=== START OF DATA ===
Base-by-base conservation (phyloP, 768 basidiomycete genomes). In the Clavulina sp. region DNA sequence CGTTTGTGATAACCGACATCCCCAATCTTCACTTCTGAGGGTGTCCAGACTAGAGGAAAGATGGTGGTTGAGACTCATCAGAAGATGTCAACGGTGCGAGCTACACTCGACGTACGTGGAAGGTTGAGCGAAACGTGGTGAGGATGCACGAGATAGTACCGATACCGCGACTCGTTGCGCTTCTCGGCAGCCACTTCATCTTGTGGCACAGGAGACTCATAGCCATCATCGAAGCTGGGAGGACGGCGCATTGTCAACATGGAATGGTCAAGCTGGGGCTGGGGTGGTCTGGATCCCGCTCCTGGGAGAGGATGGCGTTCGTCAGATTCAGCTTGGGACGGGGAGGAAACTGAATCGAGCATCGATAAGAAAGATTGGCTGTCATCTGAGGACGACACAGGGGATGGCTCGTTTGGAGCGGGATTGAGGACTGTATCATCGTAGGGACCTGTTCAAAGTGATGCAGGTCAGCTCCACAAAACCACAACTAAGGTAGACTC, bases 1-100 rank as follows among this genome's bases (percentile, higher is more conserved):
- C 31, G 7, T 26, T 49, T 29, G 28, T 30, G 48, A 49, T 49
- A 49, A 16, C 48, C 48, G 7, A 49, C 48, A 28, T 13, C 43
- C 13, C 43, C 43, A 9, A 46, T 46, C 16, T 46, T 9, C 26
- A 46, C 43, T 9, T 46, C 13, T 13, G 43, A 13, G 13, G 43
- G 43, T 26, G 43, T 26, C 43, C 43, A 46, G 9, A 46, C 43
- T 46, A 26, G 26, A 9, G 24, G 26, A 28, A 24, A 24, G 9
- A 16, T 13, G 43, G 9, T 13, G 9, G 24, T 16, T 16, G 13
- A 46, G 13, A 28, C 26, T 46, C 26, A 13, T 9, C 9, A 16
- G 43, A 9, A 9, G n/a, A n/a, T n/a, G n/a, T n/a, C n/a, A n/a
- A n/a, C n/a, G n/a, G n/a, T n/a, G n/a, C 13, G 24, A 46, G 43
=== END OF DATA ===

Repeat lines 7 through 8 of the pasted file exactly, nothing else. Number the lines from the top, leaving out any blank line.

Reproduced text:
- T 46, A 26, G 26, A 9, G 24, G 26, A 28, A 24, A 24, G 9
- A 16, T 13, G 43, G 9, T 13, G 9, G 24, T 16, T 16, G 13